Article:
2.3 What a Texinfo File Must Have

By convention, the name of a Texinfo file ends with one of the extensions .texi, .texinfo, .txi, or .tex. Using .tex is discouraged as this extension is already used by TeX and LaTeX input files. The most common and recommended extension is .texi. The name of a Texinfo file should only contain ASCII characters.

The output name is based on the input file name, in the default case. First, any of the extensions .texi, .tex, .txi or .texinfo is removed from the input file name; then, the output format specific extension is added—.html when generating HTML, .info when generating Info, etc. The output name should only contain ASCII characters1.

In order to be made into a printed manual, a Texinfo file must begin with a line like this:

\input texinfo

The contents of the file follow this beginning, and then you must end the Texinfo source with a line like this:

@bye

The @bye line at the end of the file on a line of its own tells TeX that the file is ended and to stop formatting. If you leave this out, you’ll be dumped at TeX’s prompt at the end of the run.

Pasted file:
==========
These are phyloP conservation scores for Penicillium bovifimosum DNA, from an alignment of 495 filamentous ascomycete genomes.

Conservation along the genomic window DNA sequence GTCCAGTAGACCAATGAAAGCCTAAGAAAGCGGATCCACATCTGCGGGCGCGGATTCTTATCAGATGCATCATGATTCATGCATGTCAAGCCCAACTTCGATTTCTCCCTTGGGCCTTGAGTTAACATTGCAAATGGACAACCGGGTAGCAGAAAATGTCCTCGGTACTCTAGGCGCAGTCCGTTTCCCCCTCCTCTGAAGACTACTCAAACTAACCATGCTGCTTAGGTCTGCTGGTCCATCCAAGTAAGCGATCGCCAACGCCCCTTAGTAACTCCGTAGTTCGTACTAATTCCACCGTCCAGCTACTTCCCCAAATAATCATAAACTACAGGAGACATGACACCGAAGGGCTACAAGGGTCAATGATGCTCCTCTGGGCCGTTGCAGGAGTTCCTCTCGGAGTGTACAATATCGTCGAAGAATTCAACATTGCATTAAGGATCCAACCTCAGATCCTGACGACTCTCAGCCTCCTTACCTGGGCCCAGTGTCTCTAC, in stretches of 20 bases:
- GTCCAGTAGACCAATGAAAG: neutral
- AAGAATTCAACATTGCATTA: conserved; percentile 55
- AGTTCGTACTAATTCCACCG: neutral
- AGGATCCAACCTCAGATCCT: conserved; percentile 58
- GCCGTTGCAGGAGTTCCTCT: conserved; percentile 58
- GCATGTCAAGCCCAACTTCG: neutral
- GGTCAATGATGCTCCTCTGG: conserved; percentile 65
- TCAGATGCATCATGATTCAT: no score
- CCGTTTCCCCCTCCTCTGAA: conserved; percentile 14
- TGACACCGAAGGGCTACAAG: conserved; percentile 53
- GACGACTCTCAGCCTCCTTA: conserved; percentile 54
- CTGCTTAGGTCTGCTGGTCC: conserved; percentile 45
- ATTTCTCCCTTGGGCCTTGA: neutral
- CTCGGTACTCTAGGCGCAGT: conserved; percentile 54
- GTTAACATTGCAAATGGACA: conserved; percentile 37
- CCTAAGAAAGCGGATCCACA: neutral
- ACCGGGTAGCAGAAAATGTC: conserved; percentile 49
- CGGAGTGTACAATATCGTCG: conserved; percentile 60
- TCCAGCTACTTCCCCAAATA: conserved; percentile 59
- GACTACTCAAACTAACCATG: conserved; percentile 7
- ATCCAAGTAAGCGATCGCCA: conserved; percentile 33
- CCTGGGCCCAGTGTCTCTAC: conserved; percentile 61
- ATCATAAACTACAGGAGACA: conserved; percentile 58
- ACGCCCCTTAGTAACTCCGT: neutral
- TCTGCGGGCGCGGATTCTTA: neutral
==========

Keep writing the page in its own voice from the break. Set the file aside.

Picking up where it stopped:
Furthermore, you will usually provide a Texinfo file with a title, a title page, indices, and the like, all of which are explained in this manual. But the minimum, which can be useful for short documents, is just the one line at the beginning and the one line at the end.

Without additional information, the input and output encodings are assumed to be UTF-8, an universal codeset compatible with 7-bit ASCII.


Footnotes

(1)

texi2any can handle non ASCII characters in input file names, but non ASCII characters in output name will create problems for some output formats, especially for cross-references.